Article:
The Hobday Organ

Music at the Cathedral > The Hobday Organ

 

We need your help! After 114 years of continued daily use in services and for concerts, the Hobday Organ needs some urgent work. If you would like to adopt one of the many thousands of pipes that make up our organ please donate here.

History
The organ was built by Arthur Hobday of Sydney Street, Wellington and opened in 1905. It came at a cost of £1100 while an extra £400 was spent to install the electric mechanical blowers to supply the wind for the organ. From reports at the time the organ was “the finest in the city – perhaps in the colony”.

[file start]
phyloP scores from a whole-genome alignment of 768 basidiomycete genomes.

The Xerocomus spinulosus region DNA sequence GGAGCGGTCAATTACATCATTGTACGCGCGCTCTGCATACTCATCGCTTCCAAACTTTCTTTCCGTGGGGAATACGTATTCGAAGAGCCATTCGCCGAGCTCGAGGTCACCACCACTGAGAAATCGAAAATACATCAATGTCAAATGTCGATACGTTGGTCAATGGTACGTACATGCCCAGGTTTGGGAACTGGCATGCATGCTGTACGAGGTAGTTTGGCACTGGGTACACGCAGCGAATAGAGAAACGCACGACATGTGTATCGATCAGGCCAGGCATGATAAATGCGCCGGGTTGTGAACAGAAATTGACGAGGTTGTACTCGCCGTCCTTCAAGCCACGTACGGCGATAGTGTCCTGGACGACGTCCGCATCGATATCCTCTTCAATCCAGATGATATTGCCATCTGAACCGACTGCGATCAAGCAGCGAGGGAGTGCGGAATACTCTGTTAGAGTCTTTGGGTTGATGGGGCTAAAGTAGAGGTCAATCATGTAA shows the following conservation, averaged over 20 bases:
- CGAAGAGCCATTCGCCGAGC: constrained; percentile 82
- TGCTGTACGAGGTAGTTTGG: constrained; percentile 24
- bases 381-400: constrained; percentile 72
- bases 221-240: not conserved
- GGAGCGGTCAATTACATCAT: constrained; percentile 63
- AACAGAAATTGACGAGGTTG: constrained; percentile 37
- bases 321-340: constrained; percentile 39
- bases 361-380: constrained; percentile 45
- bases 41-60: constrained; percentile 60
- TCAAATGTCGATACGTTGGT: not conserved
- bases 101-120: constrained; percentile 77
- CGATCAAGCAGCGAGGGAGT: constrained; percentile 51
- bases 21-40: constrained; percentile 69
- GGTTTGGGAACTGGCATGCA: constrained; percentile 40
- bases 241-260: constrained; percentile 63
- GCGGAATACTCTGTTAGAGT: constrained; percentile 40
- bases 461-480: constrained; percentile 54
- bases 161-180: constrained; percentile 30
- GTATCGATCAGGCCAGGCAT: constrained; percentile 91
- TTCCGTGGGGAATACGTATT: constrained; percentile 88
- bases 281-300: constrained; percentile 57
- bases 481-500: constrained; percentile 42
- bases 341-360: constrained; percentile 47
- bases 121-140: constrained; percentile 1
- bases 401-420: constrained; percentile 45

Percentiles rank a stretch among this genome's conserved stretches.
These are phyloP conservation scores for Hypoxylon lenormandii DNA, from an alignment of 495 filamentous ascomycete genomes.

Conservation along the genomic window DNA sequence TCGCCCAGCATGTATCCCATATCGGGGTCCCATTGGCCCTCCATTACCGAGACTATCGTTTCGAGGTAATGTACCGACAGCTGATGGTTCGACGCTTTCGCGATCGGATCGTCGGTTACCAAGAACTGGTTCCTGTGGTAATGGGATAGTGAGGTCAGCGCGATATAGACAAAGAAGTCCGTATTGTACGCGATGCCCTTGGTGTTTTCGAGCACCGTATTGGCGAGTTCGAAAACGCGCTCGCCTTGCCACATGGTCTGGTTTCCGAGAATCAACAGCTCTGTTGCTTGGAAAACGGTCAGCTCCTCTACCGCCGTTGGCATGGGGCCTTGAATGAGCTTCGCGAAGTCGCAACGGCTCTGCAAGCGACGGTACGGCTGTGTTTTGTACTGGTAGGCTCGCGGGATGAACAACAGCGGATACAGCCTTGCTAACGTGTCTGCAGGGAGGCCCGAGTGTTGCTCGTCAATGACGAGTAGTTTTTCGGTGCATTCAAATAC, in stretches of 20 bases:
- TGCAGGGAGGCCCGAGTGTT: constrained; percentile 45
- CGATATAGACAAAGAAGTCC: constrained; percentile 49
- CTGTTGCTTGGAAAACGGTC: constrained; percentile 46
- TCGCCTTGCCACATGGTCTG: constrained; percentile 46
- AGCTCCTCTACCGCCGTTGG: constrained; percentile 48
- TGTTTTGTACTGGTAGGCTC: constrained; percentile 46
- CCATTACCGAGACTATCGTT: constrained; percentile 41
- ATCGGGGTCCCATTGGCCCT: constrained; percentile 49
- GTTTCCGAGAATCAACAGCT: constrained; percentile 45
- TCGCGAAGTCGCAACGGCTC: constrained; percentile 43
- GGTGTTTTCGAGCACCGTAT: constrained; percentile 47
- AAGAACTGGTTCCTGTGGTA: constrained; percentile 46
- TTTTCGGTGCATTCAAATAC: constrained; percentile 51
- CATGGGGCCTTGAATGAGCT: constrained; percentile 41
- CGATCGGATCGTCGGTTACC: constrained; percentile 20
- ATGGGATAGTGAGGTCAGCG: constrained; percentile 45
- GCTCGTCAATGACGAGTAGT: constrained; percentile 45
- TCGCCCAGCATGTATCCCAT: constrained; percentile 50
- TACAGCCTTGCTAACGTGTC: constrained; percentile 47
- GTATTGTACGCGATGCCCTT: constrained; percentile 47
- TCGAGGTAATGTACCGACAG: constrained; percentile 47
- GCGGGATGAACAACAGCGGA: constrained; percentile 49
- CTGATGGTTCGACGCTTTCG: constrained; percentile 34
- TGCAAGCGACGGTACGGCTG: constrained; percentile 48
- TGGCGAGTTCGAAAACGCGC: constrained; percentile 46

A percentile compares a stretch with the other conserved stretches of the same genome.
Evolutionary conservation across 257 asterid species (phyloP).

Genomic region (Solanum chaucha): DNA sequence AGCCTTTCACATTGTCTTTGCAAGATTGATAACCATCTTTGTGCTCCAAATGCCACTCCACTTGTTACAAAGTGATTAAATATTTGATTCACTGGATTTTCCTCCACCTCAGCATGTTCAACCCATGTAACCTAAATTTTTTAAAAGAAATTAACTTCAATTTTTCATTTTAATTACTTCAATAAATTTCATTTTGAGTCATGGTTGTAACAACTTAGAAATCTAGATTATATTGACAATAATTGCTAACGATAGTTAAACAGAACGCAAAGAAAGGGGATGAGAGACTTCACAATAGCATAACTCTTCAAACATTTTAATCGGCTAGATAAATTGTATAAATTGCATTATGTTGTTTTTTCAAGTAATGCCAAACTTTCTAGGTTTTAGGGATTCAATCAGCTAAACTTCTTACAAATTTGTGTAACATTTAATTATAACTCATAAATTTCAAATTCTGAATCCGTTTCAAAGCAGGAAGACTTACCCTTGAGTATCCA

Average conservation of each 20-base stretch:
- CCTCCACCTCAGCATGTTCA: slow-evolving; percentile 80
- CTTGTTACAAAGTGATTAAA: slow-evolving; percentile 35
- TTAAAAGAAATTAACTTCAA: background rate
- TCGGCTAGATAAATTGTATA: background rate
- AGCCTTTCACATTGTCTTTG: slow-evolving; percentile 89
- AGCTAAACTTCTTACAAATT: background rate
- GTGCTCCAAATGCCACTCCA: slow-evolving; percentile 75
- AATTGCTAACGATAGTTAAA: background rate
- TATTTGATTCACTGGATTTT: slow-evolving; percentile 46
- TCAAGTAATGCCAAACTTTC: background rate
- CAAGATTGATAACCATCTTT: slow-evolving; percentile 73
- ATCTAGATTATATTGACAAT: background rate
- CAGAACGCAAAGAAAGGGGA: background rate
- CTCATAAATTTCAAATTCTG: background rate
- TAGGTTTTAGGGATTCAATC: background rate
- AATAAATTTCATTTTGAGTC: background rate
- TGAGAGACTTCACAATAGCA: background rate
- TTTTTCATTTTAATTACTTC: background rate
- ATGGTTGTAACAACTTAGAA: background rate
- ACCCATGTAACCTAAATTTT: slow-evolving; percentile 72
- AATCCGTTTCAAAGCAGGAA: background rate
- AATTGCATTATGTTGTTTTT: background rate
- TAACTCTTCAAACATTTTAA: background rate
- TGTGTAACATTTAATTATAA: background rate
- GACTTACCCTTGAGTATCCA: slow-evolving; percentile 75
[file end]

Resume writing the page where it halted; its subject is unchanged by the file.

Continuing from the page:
In the early 1970s work was carried out by Auckland firm George Croft and Sons, adding a detached console, replacing the pneumatic action with electro-pneumatic action and making two minor tonal changes. In 1991 the organ was rebuilt and significantly enlarged by the South Island Organ Company.

Today the organ sits in its original place in the rear choir gallery of the  Cathedral with the console in the Whispering Gallery. It is used almost daily for worship at the Cathedral, but it is also used for concerts by choirs from within New Zealand and overseas or for visiting organ recitalists. As well as being used for teaching new organists, is recorded by Radio NZ Concert and used for work with schools both primary and secondary who come to see how the organ works.